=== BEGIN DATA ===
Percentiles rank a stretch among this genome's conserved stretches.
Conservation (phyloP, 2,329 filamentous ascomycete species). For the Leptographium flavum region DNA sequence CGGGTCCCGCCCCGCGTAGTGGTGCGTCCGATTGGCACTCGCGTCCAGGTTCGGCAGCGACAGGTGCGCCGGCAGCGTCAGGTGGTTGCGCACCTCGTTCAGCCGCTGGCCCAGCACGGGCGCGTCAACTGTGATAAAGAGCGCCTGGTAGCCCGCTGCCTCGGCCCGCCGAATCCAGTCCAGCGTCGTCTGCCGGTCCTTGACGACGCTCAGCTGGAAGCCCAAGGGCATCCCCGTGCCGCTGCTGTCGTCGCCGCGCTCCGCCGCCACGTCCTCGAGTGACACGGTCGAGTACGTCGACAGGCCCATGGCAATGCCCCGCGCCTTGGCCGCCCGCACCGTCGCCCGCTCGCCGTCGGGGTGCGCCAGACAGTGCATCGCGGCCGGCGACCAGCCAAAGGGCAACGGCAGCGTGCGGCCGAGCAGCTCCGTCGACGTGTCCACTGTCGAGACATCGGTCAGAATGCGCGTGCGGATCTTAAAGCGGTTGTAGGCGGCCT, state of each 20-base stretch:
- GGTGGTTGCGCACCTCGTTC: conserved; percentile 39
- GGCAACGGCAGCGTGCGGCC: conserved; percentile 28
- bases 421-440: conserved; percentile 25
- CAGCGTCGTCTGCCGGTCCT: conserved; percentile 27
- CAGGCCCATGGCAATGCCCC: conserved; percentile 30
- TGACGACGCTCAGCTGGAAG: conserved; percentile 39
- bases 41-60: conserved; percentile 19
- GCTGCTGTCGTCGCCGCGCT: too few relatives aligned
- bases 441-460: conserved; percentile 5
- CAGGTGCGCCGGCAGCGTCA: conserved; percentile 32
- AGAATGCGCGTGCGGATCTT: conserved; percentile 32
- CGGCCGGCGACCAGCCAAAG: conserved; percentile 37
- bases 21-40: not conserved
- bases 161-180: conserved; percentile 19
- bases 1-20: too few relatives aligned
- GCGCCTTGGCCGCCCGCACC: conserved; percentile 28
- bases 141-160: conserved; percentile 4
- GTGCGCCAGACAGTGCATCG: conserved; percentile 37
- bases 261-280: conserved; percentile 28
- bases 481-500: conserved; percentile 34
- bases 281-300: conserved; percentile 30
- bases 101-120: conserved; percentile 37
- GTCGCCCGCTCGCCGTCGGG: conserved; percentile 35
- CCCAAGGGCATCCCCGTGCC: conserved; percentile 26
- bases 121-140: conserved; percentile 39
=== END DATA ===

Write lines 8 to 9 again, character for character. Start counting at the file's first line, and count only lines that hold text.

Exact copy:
- TGACGACGCTCAGCTGGAAG: conserved; percentile 39
- bases 41-60: conserved; percentile 19